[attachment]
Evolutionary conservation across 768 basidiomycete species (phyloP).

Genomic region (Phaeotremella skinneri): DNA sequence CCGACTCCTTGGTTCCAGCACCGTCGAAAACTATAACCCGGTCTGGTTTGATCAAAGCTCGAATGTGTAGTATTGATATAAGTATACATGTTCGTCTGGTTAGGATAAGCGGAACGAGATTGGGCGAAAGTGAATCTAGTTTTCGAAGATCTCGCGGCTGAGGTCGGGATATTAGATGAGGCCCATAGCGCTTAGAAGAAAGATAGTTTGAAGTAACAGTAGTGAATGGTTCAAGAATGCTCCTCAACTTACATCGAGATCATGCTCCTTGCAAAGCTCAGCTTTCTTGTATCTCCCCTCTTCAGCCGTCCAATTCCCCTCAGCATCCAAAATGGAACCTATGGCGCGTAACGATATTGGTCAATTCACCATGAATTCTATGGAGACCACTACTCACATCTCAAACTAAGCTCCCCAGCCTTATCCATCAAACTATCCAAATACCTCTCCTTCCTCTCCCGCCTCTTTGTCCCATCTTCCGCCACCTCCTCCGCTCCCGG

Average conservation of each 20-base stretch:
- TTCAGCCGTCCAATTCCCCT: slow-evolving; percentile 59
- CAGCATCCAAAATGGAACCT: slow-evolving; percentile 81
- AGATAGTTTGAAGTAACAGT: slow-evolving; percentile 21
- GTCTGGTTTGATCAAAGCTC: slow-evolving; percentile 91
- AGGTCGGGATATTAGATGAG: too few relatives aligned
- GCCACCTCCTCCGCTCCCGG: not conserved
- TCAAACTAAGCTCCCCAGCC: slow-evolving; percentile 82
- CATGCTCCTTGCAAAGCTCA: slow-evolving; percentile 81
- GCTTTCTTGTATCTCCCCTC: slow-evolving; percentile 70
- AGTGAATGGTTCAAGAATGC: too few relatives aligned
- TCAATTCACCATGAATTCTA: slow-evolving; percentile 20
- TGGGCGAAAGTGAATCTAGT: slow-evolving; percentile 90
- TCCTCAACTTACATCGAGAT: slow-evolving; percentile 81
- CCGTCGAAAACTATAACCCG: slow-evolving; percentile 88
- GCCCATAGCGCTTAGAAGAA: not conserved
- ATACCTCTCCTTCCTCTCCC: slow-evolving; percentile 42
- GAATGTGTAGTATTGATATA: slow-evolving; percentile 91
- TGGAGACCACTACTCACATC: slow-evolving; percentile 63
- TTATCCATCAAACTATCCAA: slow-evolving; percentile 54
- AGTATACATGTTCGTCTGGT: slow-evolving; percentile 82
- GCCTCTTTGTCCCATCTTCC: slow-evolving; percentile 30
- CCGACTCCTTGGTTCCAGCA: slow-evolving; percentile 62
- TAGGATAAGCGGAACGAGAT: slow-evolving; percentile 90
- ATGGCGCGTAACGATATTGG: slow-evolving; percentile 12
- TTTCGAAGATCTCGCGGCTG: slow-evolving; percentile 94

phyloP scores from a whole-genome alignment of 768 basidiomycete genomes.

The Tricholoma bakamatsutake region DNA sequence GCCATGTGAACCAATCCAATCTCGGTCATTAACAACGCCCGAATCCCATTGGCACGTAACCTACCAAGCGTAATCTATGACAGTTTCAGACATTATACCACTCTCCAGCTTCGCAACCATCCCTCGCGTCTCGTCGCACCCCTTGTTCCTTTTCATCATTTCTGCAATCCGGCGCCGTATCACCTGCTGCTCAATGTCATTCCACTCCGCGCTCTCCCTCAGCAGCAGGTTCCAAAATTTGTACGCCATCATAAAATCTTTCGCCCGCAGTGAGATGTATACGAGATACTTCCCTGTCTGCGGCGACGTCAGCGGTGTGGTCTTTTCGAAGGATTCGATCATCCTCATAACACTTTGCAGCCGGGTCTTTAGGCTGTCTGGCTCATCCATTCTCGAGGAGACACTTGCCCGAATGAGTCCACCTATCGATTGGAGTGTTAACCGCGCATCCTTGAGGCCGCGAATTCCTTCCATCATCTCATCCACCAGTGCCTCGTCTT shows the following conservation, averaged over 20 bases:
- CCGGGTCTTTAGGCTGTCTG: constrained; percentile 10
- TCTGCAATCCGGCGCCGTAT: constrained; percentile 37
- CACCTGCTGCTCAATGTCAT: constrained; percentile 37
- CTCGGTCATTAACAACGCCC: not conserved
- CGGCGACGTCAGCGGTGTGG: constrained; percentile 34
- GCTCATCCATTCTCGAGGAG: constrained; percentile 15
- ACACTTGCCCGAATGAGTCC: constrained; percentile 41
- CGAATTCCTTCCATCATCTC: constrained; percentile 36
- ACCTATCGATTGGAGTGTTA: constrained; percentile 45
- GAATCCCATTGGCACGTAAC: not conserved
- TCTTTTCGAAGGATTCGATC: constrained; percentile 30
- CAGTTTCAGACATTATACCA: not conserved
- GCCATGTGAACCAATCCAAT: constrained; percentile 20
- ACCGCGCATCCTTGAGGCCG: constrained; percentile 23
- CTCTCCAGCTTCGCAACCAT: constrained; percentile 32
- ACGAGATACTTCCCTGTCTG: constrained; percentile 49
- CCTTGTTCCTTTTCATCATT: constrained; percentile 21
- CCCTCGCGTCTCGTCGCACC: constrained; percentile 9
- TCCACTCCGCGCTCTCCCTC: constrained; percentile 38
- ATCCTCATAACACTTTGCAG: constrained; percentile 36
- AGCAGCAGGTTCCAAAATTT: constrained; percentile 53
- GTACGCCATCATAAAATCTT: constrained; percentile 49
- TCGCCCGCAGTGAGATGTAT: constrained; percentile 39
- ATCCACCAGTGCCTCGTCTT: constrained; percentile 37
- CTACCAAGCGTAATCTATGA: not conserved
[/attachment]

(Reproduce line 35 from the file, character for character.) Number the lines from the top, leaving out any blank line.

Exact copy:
- CGGCGACGTCAGCGGTGTGG: constrained; percentile 34